Be careful when taking photos in areas with military buildings or where you see soldiers guarding an entrace for example. They have the right to arrest and confiscate your camera. Be prepared to spend time answering questions and having every single photo examined by a soldier or marine. You will avoid inprisonment due to the fact that marines/ soldiers will understand that you did not understand the warnings being a foreign tourist and interrogation is done because the soldiers are expected to do that when such situation occurs. But it's better to avoid such situation and instead ask if you can take a photo. Some marines or soldiers might speak little English, otherwise point at an object and say "si?", while showing your camera so they understand that you want to take a photo. If they reply with a "no", then it's wise to respect their decision.

Stay out of political protests in any city, especially Santiago. The student protest that shocked the country during 2011 always ended with violence. If you want to see, then stay at a safe area and avoid being close. The Carabineros are always on the alert as soon as there is a political manifestation and some people joins only because they want to cause violence. Also avoid celebrations of sports like Chile winning a tournament for example, since they will also end in violence.

If you go out to bars or clubbing, be careful when ordering a drink. If you want to be safe, order beer in a bottle or pay for a bottle of wine or hard liquor if possible. Problems with spiked drinks have increased so make sure to always have an eye on your drink when ordering. Places for young people or students tends to have cheap drinks, wine and beer which should be avoided at all since they are poorly made and can be dangerous for you. Order instead wellknown brands like Cristal or Casillero del Diablo in a bar or night club.

Walking in the streets in many cities, you will see a lot of dogs and many of them are living in the streets. The are probably carrying diseases so avoid touching them. Being used to dogs or owner can help a lot if you wish to avoid them. They are everywhere and places popular by tourist are full of stray dogs. Don't get involved in an argument if you see local people being aggressive to the stray dogs. They see them every day and will not take kindly to a tourist who only have been or will be in Chile for a couple of days, having an opinion on how to treat the dogs that they feel are aggressive towards the local people.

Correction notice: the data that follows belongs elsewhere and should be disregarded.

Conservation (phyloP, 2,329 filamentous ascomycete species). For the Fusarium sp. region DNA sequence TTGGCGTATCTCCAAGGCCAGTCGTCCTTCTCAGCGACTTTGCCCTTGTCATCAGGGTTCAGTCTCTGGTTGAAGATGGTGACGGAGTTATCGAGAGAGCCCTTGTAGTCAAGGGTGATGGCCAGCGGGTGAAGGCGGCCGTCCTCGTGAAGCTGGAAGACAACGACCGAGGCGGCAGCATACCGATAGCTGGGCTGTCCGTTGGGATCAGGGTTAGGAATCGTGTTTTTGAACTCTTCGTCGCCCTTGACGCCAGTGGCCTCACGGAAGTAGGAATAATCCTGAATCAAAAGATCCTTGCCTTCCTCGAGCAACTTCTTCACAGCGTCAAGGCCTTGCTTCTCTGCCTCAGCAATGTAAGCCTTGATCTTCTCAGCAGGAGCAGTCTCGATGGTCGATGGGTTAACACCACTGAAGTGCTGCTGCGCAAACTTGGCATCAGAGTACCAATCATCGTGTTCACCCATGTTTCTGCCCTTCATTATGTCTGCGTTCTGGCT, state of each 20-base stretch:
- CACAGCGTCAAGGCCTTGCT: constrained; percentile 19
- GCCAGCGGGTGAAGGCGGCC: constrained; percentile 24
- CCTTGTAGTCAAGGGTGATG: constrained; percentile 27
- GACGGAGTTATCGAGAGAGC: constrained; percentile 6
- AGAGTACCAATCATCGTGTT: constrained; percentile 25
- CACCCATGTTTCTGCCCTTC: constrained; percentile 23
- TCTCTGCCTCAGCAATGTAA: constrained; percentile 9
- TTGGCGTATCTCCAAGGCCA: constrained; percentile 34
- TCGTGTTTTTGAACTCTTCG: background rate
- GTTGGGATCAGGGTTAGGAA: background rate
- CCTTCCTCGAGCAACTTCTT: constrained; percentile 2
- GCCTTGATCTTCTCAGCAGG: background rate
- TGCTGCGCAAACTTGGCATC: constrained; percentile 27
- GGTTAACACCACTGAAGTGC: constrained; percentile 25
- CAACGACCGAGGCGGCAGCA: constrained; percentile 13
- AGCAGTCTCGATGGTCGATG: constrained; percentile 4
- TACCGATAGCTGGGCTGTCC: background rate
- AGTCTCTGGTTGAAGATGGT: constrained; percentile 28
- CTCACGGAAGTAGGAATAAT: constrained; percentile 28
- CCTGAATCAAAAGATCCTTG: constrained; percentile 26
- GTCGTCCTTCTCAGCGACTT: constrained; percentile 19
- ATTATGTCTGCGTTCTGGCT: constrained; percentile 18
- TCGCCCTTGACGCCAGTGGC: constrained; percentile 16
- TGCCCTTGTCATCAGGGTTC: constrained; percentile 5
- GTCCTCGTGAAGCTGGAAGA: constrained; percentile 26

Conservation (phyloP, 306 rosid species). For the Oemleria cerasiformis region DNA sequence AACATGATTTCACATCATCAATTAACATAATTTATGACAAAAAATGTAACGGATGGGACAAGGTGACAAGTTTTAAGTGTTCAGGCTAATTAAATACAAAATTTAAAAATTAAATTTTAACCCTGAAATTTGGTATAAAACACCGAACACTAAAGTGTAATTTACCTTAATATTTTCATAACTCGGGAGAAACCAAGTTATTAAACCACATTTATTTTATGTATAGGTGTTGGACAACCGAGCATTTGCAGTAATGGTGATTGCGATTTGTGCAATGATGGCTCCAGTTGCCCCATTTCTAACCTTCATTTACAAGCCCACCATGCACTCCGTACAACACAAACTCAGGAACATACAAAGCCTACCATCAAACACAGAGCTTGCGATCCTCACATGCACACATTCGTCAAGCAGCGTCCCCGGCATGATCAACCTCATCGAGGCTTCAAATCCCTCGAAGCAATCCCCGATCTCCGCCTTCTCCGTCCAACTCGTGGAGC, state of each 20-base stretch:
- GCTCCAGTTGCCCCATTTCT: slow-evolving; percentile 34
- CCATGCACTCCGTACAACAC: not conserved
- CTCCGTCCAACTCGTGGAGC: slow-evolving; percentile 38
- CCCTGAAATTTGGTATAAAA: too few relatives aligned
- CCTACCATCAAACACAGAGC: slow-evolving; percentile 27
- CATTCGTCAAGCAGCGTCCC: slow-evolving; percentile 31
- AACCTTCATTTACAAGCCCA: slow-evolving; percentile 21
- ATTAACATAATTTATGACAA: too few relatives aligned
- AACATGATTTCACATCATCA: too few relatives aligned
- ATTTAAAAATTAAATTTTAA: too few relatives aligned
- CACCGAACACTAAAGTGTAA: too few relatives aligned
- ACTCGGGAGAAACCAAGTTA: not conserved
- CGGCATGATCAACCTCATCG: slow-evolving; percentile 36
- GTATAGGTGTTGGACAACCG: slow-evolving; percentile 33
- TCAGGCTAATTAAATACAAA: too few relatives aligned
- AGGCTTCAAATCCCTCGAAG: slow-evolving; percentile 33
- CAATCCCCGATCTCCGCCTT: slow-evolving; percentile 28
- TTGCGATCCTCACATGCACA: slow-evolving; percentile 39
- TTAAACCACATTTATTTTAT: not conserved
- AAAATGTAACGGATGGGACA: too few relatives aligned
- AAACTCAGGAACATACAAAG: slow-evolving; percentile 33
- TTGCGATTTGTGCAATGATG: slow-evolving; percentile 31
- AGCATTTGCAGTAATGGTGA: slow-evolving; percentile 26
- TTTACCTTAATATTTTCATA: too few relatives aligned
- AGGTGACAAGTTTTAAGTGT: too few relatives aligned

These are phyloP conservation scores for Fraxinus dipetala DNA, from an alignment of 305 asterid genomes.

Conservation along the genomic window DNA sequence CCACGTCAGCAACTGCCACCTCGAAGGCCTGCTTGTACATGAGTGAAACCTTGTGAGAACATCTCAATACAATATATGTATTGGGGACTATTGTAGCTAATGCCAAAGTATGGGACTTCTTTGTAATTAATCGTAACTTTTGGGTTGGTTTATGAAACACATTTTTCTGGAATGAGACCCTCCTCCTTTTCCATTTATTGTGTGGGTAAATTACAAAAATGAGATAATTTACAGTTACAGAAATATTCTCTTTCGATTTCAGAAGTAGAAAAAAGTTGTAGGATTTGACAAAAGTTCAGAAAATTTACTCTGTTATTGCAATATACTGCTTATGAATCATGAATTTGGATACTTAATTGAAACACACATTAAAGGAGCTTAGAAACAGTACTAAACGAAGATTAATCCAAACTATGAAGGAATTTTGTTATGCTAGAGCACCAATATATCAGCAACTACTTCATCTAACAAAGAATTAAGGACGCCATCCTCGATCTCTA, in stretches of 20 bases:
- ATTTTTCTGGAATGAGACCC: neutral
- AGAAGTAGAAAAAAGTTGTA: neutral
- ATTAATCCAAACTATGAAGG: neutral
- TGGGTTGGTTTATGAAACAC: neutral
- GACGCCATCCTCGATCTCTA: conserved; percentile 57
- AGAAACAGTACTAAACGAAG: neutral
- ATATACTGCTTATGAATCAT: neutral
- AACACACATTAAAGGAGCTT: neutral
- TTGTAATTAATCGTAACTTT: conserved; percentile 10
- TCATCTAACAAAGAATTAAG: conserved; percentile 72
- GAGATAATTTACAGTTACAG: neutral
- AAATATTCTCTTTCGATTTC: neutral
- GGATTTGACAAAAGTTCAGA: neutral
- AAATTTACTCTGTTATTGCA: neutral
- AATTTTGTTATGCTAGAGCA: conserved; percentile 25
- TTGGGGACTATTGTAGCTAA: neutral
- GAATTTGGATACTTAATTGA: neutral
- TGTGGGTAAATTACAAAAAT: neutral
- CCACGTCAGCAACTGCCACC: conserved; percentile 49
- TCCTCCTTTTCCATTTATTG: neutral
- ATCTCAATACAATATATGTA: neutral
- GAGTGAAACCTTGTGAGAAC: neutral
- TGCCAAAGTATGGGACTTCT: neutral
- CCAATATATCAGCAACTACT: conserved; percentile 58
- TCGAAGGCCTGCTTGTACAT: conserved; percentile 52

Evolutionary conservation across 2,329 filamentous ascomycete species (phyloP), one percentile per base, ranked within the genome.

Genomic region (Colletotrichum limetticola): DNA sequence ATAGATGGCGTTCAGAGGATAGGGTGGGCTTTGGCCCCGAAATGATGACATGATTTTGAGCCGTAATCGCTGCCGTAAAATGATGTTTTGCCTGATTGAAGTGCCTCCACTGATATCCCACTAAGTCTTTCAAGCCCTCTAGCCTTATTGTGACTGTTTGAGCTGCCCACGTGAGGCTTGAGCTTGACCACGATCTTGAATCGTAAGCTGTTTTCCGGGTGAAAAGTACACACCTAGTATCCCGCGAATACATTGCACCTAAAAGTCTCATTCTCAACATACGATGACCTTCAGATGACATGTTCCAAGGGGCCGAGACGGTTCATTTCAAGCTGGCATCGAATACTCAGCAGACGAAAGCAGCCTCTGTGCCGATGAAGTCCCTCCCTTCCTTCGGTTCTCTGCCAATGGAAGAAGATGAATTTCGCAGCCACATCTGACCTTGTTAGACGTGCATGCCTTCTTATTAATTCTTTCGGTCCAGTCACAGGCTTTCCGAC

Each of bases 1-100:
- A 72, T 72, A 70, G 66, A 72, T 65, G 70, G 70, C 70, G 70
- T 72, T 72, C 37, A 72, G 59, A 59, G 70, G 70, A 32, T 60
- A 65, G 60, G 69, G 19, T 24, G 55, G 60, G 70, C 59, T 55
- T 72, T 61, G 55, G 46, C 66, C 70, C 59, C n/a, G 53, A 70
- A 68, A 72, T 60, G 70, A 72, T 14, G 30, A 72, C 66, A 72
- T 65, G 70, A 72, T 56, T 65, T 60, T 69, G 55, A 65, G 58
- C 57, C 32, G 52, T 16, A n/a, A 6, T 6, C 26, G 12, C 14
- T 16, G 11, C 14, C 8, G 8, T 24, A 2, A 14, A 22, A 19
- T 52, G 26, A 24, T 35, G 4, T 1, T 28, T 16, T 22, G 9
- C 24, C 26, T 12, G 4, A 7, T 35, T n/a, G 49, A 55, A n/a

Located at the Pacific Ring of Fire, all of Chile is prone to earthquakes and tsunamis.

Stay healthy

Having relatively good standards in medicine throughout the country, it is not difficult to stay healthy. However, one will usually find more refined resources at a private medical facility. In case of emergency, call 131, but don't expect an operator fluent in English.

Hepatitis A vaccine is recommended for all travelers. Other potential vaccines, depending on your travel situation include: Hepatitis B, Typhoid, Rabies, and Influenza.

Tap water is safe to drink. Just know that water is produced from the mountains, so it might be harder for foreigners. In that case, it is advisable to buy bottled water.


  • Although modern in many ways, Chile remains basically traditional. You will do far better if you do not openly denigrate or flout those traditions. People speak in conversational tones.
  • Unlike other countries in Latin America, the Chilean police force is admired for its honesty and competence. Report any complaints to the police the moment you receive them, including criminal activity. Bribes are not acceptable in Chile in contrast to the rest of Latin America, and you will likely get arrested if you attempt it.
  • Do not assume that your hosts in Chile will have a low opinion of Pinochet. May be a surprise, but his government still has many supporters, so be careful when raising the issue. Even if you want to talk other political subjects than Pinochet, people still can get very opinionated and even raise the tone when it comes to politics. Depending on your opinions, they can either call you "communist" or "fascist".
  • Chileans are very friendly people. Most of them will be willing to assist you with directions or advice in the street, bus stop, subway station, etc. Just use common sense to avoid danger.
  • Be careful with what you say: many younger people can speak and understand English, French, Italian or German, be polite.
  • Chileans hate arrogance. Be arrogant and you will have problems; be kind and everyone will try to help you.
  • Chileans will know that you are a foreigner no matter how good your Spanish is. Don't get upset if they call you "gringo" - most foreigners are called that, it's not meant to be offensive.
  • If you are of black race or dark skinned, you might be called "negro" in a friendly way. This is by no means similar to the n-word. Most Chileans are not racist, but unlike other South American countries, nearly every person of African heritage is a foreigner. Besides, "negro" is a common nickname for people with dark skin. (Negro is the Spanish word for black).